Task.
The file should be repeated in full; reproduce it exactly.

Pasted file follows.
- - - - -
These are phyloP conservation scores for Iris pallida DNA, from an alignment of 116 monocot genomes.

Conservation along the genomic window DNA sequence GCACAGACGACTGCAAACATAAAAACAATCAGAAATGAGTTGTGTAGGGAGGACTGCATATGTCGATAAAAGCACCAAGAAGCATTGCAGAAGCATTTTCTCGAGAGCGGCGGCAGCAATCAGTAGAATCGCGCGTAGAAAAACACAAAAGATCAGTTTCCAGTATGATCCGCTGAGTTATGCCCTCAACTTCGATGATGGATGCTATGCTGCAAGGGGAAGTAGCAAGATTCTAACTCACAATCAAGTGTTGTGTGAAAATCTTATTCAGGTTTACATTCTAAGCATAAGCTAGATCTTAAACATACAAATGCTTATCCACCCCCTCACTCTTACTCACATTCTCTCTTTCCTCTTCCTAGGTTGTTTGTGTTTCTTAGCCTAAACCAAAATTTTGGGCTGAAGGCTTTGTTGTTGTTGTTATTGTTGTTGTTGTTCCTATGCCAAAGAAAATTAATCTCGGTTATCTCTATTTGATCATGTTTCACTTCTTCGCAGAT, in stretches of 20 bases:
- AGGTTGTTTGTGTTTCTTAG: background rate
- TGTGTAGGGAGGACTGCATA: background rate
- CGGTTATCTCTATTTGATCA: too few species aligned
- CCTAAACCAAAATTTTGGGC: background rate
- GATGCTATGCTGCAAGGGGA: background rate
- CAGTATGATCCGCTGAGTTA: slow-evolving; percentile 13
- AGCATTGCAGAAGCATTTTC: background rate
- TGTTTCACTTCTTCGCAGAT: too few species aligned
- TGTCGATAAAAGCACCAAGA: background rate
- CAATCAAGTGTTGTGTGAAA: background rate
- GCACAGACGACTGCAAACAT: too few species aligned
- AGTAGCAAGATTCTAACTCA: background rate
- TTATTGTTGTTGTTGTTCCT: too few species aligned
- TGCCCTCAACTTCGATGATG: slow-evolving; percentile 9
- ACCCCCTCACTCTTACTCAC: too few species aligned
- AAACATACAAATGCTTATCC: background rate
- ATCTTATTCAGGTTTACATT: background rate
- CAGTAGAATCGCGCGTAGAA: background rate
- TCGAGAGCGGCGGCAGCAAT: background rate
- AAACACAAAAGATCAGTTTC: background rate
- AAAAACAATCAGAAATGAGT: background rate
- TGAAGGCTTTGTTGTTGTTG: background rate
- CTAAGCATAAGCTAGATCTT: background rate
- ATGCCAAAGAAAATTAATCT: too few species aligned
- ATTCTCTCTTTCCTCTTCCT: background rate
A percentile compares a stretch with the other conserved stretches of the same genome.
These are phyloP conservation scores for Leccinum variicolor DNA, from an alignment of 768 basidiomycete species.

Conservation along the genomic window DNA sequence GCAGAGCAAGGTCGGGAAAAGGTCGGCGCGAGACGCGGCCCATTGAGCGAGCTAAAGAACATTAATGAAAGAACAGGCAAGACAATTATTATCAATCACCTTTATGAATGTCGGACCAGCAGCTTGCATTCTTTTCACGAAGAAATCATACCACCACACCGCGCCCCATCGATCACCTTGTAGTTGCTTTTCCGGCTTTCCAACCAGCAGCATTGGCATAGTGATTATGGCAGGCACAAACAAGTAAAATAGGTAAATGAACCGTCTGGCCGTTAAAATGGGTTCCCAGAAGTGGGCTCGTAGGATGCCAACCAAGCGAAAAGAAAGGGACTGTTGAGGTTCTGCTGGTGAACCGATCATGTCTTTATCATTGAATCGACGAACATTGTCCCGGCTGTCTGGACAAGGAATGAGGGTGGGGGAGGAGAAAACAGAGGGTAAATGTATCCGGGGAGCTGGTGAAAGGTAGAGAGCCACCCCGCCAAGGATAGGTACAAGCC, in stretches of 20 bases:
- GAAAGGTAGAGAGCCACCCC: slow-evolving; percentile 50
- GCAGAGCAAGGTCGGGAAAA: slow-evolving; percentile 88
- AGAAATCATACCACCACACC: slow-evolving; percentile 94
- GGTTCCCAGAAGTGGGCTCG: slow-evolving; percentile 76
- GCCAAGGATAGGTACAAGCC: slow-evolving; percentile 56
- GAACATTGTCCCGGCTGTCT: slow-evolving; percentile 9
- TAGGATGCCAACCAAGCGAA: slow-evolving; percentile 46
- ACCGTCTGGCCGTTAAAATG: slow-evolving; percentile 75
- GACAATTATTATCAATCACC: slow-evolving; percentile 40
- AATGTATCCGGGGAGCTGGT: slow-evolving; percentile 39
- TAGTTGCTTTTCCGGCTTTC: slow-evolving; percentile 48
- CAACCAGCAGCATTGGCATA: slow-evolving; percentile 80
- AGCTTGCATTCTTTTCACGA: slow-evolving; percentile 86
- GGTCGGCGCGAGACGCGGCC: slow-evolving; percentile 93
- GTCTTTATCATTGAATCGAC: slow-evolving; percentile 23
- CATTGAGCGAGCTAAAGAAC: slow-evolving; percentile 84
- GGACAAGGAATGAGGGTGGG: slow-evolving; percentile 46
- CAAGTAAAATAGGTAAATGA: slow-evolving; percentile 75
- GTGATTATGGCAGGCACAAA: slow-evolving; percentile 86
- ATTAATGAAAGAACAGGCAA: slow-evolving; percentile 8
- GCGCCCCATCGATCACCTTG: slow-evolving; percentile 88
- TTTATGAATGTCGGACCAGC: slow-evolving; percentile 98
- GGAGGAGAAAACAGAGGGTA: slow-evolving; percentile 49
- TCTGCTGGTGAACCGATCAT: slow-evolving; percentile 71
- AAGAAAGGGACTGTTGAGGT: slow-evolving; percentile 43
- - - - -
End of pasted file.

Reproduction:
These are phyloP conservation scores for Iris pallida DNA, from an alignment of 116 monocot genomes.

Conservation along the genomic window DNA sequence GCACAGACGACTGCAAACATAAAAACAATCAGAAATGAGTTGTGTAGGGAGGACTGCATATGTCGATAAAAGCACCAAGAAGCATTGCAGAAGCATTTTCTCGAGAGCGGCGGCAGCAATCAGTAGAATCGCGCGTAGAAAAACACAAAAGATCAGTTTCCAGTATGATCCGCTGAGTTATGCCCTCAACTTCGATGATGGATGCTATGCTGCAAGGGGAAGTAGCAAGATTCTAACTCACAATCAAGTGTTGTGTGAAAATCTTATTCAGGTTTACATTCTAAGCATAAGCTAGATCTTAAACATACAAATGCTTATCCACCCCCTCACTCTTACTCACATTCTCTCTTTCCTCTTCCTAGGTTGTTTGTGTTTCTTAGCCTAAACCAAAATTTTGGGCTGAAGGCTTTGTTGTTGTTGTTATTGTTGTTGTTGTTCCTATGCCAAAGAAAATTAATCTCGGTTATCTCTATTTGATCATGTTTCACTTCTTCGCAGAT, in stretches of 20 bases:
- AGGTTGTTTGTGTTTCTTAG: background rate
- TGTGTAGGGAGGACTGCATA: background rate
- CGGTTATCTCTATTTGATCA: too few species aligned
- CCTAAACCAAAATTTTGGGC: background rate
- GATGCTATGCTGCAAGGGGA: background rate
- CAGTATGATCCGCTGAGTTA: slow-evolving; percentile 13
- AGCATTGCAGAAGCATTTTC: background rate
- TGTTTCACTTCTTCGCAGAT: too few species aligned
- TGTCGATAAAAGCACCAAGA: background rate
- CAATCAAGTGTTGTGTGAAA: background rate
- GCACAGACGACTGCAAACAT: too few species aligned
- AGTAGCAAGATTCTAACTCA: background rate
- TTATTGTTGTTGTTGTTCCT: too few species aligned
- TGCCCTCAACTTCGATGATG: slow-evolving; percentile 9
- ACCCCCTCACTCTTACTCAC: too few species aligned
- AAACATACAAATGCTTATCC: background rate
- ATCTTATTCAGGTTTACATT: background rate
- CAGTAGAATCGCGCGTAGAA: background rate
- TCGAGAGCGGCGGCAGCAAT: background rate
- AAACACAAAAGATCAGTTTC: background rate
- AAAAACAATCAGAAATGAGT: background rate
- TGAAGGCTTTGTTGTTGTTG: background rate
- CTAAGCATAAGCTAGATCTT: background rate
- ATGCCAAAGAAAATTAATCT: too few species aligned
- ATTCTCTCTTTCCTCTTCCT: background rate
A percentile compares a stretch with the other conserved stretches of the same genome.
These are phyloP conservation scores for Leccinum variicolor DNA, from an alignment of 768 basidiomycete species.

Conservation along the genomic window DNA sequence GCAGAGCAAGGTCGGGAAAAGGTCGGCGCGAGACGCGGCCCATTGAGCGAGCTAAAGAACATTAATGAAAGAACAGGCAAGACAATTATTATCAATCACCTTTATGAATGTCGGACCAGCAGCTTGCATTCTTTTCACGAAGAAATCATACCACCACACCGCGCCCCATCGATCACCTTGTAGTTGCTTTTCCGGCTTTCCAACCAGCAGCATTGGCATAGTGATTATGGCAGGCACAAACAAGTAAAATAGGTAAATGAACCGTCTGGCCGTTAAAATGGGTTCCCAGAAGTGGGCTCGTAGGATGCCAACCAAGCGAAAAGAAAGGGACTGTTGAGGTTCTGCTGGTGAACCGATCATGTCTTTATCATTGAATCGACGAACATTGTCCCGGCTGTCTGGACAAGGAATGAGGGTGGGGGAGGAGAAAACAGAGGGTAAATGTATCCGGGGAGCTGGTGAAAGGTAGAGAGCCACCCCGCCAAGGATAGGTACAAGCC, in stretches of 20 bases:
- GAAAGGTAGAGAGCCACCCC: slow-evolving; percentile 50
- GCAGAGCAAGGTCGGGAAAA: slow-evolving; percentile 88
- AGAAATCATACCACCACACC: slow-evolving; percentile 94
- GGTTCCCAGAAGTGGGCTCG: slow-evolving; percentile 76
- GCCAAGGATAGGTACAAGCC: slow-evolving; percentile 56
- GAACATTGTCCCGGCTGTCT: slow-evolving; percentile 9
- TAGGATGCCAACCAAGCGAA: slow-evolving; percentile 46
- ACCGTCTGGCCGTTAAAATG: slow-evolving; percentile 75
- GACAATTATTATCAATCACC: slow-evolving; percentile 40
- AATGTATCCGGGGAGCTGGT: slow-evolving; percentile 39
- TAGTTGCTTTTCCGGCTTTC: slow-evolving; percentile 48
- CAACCAGCAGCATTGGCATA: slow-evolving; percentile 80
- AGCTTGCATTCTTTTCACGA: slow-evolving; percentile 86
- GGTCGGCGCGAGACGCGGCC: slow-evolving; percentile 93
- GTCTTTATCATTGAATCGAC: slow-evolving; percentile 23
- CATTGAGCGAGCTAAAGAAC: slow-evolving; percentile 84
- GGACAAGGAATGAGGGTGGG: slow-evolving; percentile 46
- CAAGTAAAATAGGTAAATGA: slow-evolving; percentile 75
- GTGATTATGGCAGGCACAAA: slow-evolving; percentile 86
- ATTAATGAAAGAACAGGCAA: slow-evolving; percentile 8
- GCGCCCCATCGATCACCTTG: slow-evolving; percentile 88
- TTTATGAATGTCGGACCAGC: slow-evolving; percentile 98
- GGAGGAGAAAACAGAGGGTA: slow-evolving; percentile 49
- TCTGCTGGTGAACCGATCAT: slow-evolving; percentile 71
- AAGAAAGGGACTGTTGAGGT: slow-evolving; percentile 43